Aseptic loosening and osteolysis of joint replacements are driven by macrophage-mediated inflammatory reactions to implant-derived wear debris, but many aspects of these events remain poorly characterized. To better understand the relationships among inflammatory and chemotactic mediators, macrophage phenotype and polarizing cytokines, osteoclast activity, and Toll-like receptors (TLRs) in the pathogenesis of aseptic loosening, we determined how the relative expressions of these factors in the peri-implant tissues correlate to each other and to the life span of the implants using Pearson correlation. The expression of pro-inflammatory mediators and chemokines showed positive correlations among themselves, and with TLR4. Furthermore, M1-polarizing IFN-? showed positive correlations with a number of pro-inflammatory and chemotactic mediators, whereas M2-polarizing IL-4 showed no such association. IL-8 expression significantly correlated with early time to revision. Similar trends were observed for TNF-a, IFN-? and CCL3, while the opposite was detected for IL-4. However, none of the inflammatory mediators correlated with the markers of osteoclast activity or the RANKL/OPG ratio. The results highlight the importance of the inflammatory mediators, IFN-? and TLR4 in the pathogenesis of aseptic loosening; increased pro-inflammatory status was associated with early time to revision, whereas IL-4 correlated with longer implant survival. This article is protected by copyright. All rights reserved.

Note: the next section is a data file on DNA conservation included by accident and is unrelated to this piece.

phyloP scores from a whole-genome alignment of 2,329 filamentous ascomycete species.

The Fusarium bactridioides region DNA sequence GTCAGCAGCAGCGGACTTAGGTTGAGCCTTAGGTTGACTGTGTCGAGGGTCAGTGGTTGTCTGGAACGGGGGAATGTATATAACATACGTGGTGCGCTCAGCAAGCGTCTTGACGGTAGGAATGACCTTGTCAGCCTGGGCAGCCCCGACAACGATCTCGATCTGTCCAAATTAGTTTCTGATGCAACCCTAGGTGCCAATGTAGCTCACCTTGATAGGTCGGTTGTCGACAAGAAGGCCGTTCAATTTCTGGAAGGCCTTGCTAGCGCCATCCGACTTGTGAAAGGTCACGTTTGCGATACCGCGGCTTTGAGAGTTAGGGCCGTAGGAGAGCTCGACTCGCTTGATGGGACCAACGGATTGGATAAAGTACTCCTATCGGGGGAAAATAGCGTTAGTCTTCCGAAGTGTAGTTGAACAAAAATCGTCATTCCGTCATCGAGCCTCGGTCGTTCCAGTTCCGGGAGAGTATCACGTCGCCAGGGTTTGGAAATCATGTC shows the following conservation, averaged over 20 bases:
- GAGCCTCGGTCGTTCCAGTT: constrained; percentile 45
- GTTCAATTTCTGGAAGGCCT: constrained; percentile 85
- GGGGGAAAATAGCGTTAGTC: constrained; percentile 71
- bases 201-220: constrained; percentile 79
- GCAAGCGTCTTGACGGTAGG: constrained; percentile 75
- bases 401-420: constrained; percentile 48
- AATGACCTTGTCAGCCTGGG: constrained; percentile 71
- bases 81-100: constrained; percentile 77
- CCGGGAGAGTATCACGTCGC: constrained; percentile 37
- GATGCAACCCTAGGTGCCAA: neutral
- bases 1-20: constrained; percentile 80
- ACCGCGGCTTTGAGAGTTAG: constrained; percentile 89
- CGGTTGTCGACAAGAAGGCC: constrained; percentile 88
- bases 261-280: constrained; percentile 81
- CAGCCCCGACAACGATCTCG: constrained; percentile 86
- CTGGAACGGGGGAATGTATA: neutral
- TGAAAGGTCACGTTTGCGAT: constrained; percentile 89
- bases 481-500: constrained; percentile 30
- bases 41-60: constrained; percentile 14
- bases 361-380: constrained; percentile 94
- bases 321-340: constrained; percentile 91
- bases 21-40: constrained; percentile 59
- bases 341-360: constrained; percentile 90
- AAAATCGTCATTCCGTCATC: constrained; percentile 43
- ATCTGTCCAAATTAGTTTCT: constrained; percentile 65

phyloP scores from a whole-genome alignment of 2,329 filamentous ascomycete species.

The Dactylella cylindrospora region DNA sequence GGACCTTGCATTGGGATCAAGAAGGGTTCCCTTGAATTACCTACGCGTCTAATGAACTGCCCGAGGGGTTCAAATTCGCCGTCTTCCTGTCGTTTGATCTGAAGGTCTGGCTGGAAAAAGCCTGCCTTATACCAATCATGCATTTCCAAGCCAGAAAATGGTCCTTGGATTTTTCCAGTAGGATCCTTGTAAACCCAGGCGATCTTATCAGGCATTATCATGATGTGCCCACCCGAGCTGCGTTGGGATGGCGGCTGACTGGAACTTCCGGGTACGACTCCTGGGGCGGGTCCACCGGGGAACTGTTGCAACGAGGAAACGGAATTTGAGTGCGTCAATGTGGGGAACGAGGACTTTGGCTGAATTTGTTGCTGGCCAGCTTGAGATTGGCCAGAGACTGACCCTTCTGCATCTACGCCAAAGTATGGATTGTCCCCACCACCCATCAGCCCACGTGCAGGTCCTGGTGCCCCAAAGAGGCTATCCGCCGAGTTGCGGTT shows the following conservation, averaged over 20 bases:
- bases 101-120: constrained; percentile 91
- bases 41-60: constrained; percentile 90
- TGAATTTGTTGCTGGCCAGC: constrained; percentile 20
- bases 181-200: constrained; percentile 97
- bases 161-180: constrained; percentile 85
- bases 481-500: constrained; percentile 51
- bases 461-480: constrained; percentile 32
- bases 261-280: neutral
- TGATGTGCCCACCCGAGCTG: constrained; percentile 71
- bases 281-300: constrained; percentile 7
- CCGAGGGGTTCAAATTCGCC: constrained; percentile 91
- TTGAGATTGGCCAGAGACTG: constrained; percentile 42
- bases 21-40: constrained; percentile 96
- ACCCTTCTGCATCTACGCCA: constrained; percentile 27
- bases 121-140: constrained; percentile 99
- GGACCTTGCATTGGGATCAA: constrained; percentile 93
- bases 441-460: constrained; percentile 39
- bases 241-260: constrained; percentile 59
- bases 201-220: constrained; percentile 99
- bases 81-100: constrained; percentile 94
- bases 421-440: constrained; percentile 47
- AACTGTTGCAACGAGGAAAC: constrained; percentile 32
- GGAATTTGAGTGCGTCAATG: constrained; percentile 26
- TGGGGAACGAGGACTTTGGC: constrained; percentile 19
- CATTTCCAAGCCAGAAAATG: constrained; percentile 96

View details for DOI 10.1002/jbm.a.35913
View details for Web of Science ID 000392506300011